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'We're Really Not Trying To Make Progress': Rural Teachers Navigate Special Needs Amid Pandemic

Dora Reyes sits at a desk with bookshelves full of learning materials behind her. The classroom is devoid of students.
Adam Rayes
/
KUNC
Dora Reyes sits in an empty classroom in Sterling about a week before Governor Jared Polis announced the state would end all in-person learning due to COVID-19.

Sandy Harper usually works as a paraprofessional, meaning she helps teachers by giving direct assistance to a group of special education students in the Akron R-1 Public School District. But these days, she’s responsible for just one student: her 12-year-old granddaughter.

“We talked about it and I told her I was her teacher when we’re doing schoolwork. And that’s what it had to be,” she said.

School for Harper's granddaughter and most Coloradan K-12 students will wrap up the current academic year later this month. The sudden switch to distance learning because of the coronavirus pandemic has been a learning experience for rural and small schools on the Eastern Plains. Districts have been working to connect with families, find creative ways to encourage learning and provide access to devices and internet connectivity.

Still, students with special needs and language barriers face some unique challenges. And teachers have found both losses and gains in this new educational paradigm.

Harper adopted her granddaughter, who has autism and ADHD, late last year. Because of her more intense needs, the 12-year-old is given a lot of one-on-one assistance and is in a more isolated class with other kids with a similar level of need.

The pair spend most mornings side-by-side, getting lessons from the teacher via video call or working on a packet of assignments and reading. Overall, Harper doesn’t feel like virtual schooling has been detrimental to her granddaughter, but it can be difficult.

“Sometimes she’ll get to a point where it’s like — she’s done. And she’s like ‘I’m done. I’m done. I’m done,” Harper said with a chuckle.

And at that point, they just have to stop and play with toys or go on a walk before schooling can continue. Harper has to strike a delicate balance between grandma and teacher, but it’s one she thinks her granddaughter understands.

Harper misses the four or five students she regularly worked with before the switch to distance learning. But her granddaughter's special education teacher, Peggy Dreher, really needed the paraprofessional’s help and pushed for Harper to be able to just work with her granddaughter.

“Without her support, I would not be able to have that student on virtually,” Dreher said.

Dreher teaches in the Akron school district. Including Harper’s granddaughter, she teaches eight of the district’s 16 students with “significant support needs.” She says these fifth grade to high school-aged students “function at a first to third-grade level.”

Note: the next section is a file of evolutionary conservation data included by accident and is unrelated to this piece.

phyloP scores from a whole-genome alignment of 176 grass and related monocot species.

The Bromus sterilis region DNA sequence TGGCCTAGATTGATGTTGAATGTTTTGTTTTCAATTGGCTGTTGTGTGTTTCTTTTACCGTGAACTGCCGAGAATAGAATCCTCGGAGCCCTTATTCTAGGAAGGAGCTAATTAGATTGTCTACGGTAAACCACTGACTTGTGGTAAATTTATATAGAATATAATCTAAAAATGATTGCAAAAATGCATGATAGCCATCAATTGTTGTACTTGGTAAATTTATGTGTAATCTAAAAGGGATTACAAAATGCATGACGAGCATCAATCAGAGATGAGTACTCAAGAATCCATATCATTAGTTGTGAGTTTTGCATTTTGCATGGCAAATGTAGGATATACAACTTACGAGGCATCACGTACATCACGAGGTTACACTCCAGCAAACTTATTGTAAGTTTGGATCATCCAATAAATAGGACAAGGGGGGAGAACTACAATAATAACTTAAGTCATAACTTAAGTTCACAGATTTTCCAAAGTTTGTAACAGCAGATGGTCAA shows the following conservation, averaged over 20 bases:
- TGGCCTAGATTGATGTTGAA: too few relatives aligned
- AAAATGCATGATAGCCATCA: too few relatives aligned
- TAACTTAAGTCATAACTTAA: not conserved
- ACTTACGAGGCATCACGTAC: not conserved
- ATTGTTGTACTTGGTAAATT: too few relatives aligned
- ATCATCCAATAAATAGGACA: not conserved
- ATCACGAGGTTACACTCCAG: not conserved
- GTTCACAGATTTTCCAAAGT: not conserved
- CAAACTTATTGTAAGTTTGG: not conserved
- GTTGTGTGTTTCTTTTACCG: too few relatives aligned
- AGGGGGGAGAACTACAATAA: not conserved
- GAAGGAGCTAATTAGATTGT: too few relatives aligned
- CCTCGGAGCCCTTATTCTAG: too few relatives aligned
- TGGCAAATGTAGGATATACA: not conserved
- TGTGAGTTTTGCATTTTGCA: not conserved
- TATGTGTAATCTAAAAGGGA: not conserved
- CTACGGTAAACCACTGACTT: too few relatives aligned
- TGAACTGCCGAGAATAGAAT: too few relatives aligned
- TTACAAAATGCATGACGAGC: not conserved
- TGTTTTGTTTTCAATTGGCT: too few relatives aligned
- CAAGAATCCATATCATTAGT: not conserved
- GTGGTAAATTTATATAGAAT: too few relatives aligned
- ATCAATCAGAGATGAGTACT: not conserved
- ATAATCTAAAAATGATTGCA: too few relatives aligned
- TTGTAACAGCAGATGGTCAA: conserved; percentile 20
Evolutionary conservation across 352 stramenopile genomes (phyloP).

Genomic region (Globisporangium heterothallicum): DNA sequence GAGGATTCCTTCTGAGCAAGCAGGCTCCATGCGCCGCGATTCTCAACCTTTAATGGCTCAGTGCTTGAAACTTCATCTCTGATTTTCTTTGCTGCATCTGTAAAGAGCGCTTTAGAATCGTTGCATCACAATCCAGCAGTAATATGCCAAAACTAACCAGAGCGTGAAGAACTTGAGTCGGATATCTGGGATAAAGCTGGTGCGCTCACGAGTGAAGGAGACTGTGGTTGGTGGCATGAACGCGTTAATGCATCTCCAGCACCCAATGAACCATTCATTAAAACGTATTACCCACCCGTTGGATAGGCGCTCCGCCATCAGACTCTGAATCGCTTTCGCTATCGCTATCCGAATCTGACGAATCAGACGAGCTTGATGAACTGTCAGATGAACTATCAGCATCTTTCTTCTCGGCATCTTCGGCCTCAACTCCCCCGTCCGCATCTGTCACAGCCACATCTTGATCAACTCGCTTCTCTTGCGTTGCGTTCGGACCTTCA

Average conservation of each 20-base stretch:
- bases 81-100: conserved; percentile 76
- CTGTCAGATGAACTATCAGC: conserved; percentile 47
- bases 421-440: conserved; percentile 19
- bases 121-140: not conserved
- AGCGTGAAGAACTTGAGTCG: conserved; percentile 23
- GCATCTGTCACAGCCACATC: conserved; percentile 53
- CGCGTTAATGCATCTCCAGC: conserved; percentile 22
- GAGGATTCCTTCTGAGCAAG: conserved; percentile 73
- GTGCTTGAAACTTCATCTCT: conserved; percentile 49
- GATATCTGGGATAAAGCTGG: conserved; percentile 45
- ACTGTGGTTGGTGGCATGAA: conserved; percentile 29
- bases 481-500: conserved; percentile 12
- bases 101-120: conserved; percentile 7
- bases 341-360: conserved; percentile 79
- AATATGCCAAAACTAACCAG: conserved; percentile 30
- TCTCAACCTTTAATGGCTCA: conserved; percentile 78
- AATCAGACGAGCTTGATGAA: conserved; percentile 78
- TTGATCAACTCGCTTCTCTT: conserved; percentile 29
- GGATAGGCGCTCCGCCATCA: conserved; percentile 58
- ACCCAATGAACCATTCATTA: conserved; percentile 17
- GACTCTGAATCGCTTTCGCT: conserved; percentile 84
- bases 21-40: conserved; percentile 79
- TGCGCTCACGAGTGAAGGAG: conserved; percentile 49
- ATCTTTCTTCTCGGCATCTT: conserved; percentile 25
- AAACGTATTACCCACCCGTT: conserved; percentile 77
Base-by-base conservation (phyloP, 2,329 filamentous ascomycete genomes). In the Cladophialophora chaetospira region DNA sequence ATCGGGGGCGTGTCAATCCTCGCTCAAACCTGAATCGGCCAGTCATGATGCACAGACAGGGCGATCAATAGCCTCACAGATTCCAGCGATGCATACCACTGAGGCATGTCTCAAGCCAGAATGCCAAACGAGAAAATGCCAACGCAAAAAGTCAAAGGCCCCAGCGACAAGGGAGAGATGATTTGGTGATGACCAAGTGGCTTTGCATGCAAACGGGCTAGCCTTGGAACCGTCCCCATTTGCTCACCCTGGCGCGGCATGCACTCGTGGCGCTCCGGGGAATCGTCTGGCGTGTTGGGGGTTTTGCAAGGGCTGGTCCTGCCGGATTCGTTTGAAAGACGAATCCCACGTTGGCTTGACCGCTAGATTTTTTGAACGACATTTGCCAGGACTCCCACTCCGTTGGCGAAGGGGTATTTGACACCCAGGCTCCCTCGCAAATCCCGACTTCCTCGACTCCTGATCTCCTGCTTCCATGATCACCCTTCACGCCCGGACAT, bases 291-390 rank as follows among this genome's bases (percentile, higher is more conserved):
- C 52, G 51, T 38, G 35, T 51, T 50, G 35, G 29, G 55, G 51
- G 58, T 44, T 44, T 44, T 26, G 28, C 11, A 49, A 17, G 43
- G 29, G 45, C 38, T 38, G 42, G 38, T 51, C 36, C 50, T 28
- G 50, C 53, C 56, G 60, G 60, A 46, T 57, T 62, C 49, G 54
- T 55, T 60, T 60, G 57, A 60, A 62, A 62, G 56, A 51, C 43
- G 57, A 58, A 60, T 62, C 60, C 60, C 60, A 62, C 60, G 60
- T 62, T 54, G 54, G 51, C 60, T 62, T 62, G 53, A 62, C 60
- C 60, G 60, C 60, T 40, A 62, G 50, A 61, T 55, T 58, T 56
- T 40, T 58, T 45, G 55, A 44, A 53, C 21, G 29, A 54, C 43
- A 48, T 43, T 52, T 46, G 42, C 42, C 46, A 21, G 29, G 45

All but two of her students have been able to consistently connect with her online, barring the occasional internet issue. One student who hasn’t been able to connect haunts her in particular, because he had just joined her class shortly before the switch to distance learning.

“It was rough trying to communicate with him and understand what he was trying to tell us and deal with his anxiety and just get through all those changes,” Dreher said. “And then we had a couple of really good weeks and now there’s a really good possibility we won’t see each other again until August.”

She says the online tools for distance learning have been inaccessible for both students. And it’s been “impossible” for their parents to put in place any kind of real education program at home, so all Dreher can do is periodically check-in on them.

“That part has been probably the most devastating,” she said.

As for the rest of her students who have parental support and have been able to connect, the Dreher says she’s been able to keep up the pace on teaching new skills.

“The first week was a huge learning curve, so it was a little bit difficult,” she said. “But when I started to really go outside of my comfort zone with my technology and things like that, it’s been highly doable.”

Lost learning

Wendy Dudley works with 18 deaf and hard of hearing students across member districts in the Northeast Colorado Boards of Cooperative Educational Services (BOCES) .

She’s less confident about their ability to learn new things in this environment.

“We’re just trying to retain skills,” Dudley said. “We’re really not trying to make progress.”  

Her students could be in Yuma, east of Greeley, or 50 minutes north in Sterling and Haxtun. Normally she spends hours driving from one school to another just to spend a varied but short amount of time supporting each student.

“It’s still really hard for them to access communication obviously because they can’t hear well,” Dudley said, describing why these students need her support. “So that affects their language development, hence that affects their concept development and overall cognitive development at times.”